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Gerhard Schutte

Subject Philosophy
Sociology » Social Psychology, Sociological and Social Theory

DOI: 10.1111/b.9781405124331.2007.x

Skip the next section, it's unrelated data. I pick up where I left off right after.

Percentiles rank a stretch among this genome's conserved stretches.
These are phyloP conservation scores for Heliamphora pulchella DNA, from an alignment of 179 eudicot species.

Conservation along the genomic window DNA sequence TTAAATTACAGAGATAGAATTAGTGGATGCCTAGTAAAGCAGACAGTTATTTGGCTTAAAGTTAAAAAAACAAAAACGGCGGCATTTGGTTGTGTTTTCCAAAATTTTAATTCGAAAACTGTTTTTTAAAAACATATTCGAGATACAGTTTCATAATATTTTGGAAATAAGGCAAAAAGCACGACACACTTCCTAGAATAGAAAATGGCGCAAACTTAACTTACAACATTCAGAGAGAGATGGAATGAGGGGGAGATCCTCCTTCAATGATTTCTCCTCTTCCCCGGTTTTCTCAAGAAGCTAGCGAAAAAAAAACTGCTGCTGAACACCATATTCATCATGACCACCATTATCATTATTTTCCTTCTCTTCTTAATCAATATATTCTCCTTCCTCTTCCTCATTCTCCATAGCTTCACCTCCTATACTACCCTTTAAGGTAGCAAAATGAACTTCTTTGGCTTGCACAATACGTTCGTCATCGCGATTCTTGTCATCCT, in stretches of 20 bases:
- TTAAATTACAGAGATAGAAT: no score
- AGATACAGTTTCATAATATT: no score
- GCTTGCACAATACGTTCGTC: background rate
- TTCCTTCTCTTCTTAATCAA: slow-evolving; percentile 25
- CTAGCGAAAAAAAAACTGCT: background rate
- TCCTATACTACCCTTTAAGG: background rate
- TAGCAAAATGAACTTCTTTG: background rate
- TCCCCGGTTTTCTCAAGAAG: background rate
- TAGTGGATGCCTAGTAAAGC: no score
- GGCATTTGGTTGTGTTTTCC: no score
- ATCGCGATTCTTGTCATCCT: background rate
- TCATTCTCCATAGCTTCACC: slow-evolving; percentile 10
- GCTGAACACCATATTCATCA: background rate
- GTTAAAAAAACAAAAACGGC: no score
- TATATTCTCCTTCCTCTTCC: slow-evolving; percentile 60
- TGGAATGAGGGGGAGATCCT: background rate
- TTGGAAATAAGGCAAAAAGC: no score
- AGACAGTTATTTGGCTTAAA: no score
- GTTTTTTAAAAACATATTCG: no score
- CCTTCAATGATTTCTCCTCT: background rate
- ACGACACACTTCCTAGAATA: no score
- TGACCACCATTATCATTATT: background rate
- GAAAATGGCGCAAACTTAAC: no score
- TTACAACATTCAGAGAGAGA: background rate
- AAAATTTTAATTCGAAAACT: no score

Originally of philosophical origin, phenomenology reasoned that the pure meaning of phenomena were only to be subjectively apprehended and intuitively grasped in their essence. It achieved relevance to the social sciences within the tension between logical positivism and interpretivism or (in nineteenth-century terms) the natural and cultural sciences. At the turn of the twentieth century the neo-Kantians’ insistence on a distinctive epistemology and methodology for the “cultural” sciences found a well-considered resonance in German sociological thought (e.g., Weber's). The growth, explanatory force, and extension of natural science's objective perspective and positivistic methodology to the domains of the cultural sciences did not go unchallenged. It was the mathematician-turned-philosopher Edmund Husserl who laid the foundation of the twentieth-century phenomenological movement by taking to task the positivistic approach to psychology. Turning away from the external objective world as source of knowledge, Husserl reverses the perspective to that of the subject's experience of reality. This experience is always an experience “of” and is directed to the object. Husserl uses the concept of intentionality (deriving from Franz von Brentano) to describe this relationship. The subject apprehends the world through passive synthesis by giving meaning to it in an unreflective, spontaneous ... log in or subscribe to read full text

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